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"I do think there is a link in that in both cases, writing fiction or writing a computer program, at any given moment you're focusing on a very specific and particular thing—one word, one line of code, whatever."
- Neal Stephenson

Space Elevator (Orbital Tower)  
  A physical link between a point on the surface of the Earth and a satellite in geosynchronous orbit.  

Arthur C. Clarke was not the first person to think of a space elevator; however, he was responsible for introducing the concept to a far larger audience in this book.

"If the laws of celestial mechanics make it possible for an object to stay fixed in the sky, might it not be possible to lower a cable down to the surface – and so to establish an elevator system linking Earth to space?

"There was nothing wrong with the theory, but the practical problems were enormous. Calculations showed that no existing materials would be strong enough; the finest steel would snap under its own weight long before it could span the thirty-six thousand kilometres between Earth and synchronous orbit.

"However, even the best steels were nowhere near the theoretical limits of strength. On a microscopic scale, materials had been created in the laboratory with far greater breaking strength. If they could be mass-produced, Artsutanov's dream could become reality, and the economics of space transportation would be utterly transformed.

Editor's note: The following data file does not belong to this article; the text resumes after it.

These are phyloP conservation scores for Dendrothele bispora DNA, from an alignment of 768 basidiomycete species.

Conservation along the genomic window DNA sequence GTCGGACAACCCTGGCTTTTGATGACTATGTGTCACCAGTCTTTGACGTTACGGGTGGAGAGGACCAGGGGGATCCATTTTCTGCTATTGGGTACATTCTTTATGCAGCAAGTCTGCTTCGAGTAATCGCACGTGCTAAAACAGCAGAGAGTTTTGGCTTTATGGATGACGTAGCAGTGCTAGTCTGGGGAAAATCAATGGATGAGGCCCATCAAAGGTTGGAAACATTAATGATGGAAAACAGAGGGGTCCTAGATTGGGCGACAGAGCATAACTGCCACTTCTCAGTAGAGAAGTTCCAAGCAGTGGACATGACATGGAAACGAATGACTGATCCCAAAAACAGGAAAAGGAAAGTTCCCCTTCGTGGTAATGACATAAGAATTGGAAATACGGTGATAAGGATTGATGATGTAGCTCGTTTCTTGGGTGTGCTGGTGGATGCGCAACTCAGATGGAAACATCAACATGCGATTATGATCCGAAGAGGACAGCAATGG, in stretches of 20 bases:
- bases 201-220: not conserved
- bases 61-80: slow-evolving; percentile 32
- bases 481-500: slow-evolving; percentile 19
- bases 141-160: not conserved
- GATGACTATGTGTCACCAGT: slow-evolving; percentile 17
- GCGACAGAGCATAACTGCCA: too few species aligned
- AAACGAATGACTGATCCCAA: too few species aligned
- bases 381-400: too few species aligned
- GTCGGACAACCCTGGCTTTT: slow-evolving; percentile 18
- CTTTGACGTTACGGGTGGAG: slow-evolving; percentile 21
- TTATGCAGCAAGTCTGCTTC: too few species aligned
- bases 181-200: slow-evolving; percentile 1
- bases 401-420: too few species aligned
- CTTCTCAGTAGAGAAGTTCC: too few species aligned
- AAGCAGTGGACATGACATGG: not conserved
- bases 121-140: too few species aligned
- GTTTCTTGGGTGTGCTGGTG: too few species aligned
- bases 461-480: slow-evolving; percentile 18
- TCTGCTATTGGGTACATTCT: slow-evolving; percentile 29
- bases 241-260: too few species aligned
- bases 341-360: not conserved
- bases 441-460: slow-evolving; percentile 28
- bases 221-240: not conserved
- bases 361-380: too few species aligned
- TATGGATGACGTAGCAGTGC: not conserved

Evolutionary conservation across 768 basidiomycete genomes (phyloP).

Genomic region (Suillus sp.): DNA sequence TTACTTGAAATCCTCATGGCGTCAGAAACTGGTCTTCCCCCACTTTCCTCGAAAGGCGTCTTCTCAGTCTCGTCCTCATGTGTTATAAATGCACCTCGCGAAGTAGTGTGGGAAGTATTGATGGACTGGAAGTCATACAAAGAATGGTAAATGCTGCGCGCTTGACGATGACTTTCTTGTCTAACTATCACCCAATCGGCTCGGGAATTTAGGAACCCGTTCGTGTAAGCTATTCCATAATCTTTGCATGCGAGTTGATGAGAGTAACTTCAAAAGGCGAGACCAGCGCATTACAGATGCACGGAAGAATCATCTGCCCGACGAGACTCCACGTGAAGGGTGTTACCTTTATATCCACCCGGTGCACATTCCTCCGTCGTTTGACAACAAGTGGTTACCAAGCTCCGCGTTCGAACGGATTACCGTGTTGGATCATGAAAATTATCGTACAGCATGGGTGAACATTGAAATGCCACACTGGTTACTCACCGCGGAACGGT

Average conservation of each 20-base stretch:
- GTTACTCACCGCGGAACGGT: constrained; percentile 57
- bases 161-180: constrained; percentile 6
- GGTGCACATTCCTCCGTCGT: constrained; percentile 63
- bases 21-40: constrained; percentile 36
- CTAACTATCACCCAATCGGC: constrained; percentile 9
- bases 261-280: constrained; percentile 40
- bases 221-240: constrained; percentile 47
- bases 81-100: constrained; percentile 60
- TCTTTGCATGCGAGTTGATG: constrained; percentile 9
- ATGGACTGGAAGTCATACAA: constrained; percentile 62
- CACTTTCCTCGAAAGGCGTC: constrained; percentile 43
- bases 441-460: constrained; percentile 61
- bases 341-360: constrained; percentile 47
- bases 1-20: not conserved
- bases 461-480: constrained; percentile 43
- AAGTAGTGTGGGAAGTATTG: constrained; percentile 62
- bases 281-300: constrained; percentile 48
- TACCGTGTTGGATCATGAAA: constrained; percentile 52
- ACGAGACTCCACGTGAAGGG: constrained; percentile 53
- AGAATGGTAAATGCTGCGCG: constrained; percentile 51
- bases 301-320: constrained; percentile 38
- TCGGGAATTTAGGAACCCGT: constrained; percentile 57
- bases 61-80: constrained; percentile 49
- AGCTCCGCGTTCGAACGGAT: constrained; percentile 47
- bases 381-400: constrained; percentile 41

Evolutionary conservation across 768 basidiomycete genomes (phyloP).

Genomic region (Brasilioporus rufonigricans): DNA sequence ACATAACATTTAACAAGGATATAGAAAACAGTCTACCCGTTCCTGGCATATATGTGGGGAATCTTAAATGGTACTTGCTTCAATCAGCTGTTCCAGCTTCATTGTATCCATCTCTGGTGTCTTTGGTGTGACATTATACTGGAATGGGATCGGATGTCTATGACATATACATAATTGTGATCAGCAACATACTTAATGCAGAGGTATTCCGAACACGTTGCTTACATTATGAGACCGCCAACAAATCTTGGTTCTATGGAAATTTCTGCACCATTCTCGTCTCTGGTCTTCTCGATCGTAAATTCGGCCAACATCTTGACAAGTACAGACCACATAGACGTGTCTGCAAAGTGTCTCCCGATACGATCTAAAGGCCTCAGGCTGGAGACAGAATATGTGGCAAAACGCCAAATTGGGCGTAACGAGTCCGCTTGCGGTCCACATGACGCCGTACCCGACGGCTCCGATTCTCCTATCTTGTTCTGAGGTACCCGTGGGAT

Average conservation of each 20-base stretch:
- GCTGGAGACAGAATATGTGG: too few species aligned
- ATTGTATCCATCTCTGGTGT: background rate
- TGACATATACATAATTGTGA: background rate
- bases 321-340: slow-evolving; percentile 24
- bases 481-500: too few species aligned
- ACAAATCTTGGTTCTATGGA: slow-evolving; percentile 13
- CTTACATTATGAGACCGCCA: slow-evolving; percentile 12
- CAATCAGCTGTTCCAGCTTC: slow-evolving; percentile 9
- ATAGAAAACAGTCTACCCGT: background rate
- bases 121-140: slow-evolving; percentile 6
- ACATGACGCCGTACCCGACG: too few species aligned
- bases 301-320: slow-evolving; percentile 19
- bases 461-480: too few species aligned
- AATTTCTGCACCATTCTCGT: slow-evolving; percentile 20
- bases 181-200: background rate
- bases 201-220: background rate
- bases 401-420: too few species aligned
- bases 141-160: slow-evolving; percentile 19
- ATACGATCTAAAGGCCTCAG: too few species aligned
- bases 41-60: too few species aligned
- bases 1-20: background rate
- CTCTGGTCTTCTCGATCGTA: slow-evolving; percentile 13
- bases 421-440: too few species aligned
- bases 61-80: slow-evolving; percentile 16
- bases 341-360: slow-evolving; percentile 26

"Before the end of the twentieth century, super-strength materials – hyperfilaments – had begun to emerge from the laboratory. But they were extremely expensive, costing many times their weight in gold. Millions of tons would be needed to build a system that could carry all Earth's outbound traffic; so the dream remained a dream.

“Until a few months ago. Now the deep-space factories can manufacture virtually unlimited quantities of hyperfilament. At last we can build the Space Elevator or the Orbital Tower, as I prefer to call it. For in a sense it is a tower, rising clear through the atmosphere, and far, far beyond…”

From The Fountains of Paradise, by Arthur C. Clarke.
Published by Ballantine in 1978
Additional resources -

The first person to think of the basic idea was Konstantin Tsiolkovsky, a Russian scientist. Visiting Paris in 1895, the remarkable Eiffel Tower made him think about a spire that reached all the way into space. In Tsiolkovsky's vision, a "celestial castle" would be built at the end of a cable 35,790 kilometers long. This put the terminus of the structure in geostationary orbit.

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Additional resources:
  More Ideas and Technology from The Fountains of Paradise
  More Ideas and Technology by Arthur C. Clarke
  Tech news articles related to The Fountains of Paradise
  Tech news articles related to works by Arthur C. Clarke

Space Elevator (Orbital Tower)-related news articles:
  - Carbon Nanotube Ribbon For Space Elevator
  - Space Elevator Downer
  - Japanese Company To Build Space Elevator?
  - Canada's Inflatable Space Elevator Tower
  - Space Elevator Planned By Obayashi Corp

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